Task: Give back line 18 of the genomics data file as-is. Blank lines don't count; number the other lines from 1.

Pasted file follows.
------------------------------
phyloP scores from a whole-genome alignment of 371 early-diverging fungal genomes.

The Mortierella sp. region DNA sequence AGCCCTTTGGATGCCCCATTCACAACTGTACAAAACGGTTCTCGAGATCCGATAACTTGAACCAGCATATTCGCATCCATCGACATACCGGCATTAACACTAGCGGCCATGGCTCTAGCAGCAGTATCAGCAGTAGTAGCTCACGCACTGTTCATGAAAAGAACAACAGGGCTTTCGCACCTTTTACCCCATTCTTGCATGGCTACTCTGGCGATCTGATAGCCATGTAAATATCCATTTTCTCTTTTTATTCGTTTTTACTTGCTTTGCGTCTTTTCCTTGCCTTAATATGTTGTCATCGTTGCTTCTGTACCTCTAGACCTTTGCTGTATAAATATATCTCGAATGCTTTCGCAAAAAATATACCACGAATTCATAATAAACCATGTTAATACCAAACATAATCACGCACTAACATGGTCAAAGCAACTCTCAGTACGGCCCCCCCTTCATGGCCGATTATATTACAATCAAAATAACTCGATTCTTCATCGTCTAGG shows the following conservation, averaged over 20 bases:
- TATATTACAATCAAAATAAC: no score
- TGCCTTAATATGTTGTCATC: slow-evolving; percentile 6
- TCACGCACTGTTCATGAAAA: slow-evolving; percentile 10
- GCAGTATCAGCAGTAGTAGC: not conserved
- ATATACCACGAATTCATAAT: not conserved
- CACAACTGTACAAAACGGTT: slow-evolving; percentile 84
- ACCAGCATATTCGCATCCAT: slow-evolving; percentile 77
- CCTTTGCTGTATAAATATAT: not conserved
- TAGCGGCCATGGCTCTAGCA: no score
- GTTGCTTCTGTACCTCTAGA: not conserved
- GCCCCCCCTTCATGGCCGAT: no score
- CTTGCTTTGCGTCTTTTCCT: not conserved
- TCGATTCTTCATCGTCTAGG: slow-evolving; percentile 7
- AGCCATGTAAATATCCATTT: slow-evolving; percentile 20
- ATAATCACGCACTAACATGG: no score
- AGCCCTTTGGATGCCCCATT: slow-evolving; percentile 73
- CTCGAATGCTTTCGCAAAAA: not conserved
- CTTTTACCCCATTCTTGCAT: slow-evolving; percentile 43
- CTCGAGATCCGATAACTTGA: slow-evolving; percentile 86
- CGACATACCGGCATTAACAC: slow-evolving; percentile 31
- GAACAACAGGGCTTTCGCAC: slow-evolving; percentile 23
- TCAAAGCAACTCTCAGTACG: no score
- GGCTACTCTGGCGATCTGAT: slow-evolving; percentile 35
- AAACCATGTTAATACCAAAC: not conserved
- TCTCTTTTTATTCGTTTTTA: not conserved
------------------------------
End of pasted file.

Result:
- AGCCCTTTGGATGCCCCATT: slow-evolving; percentile 73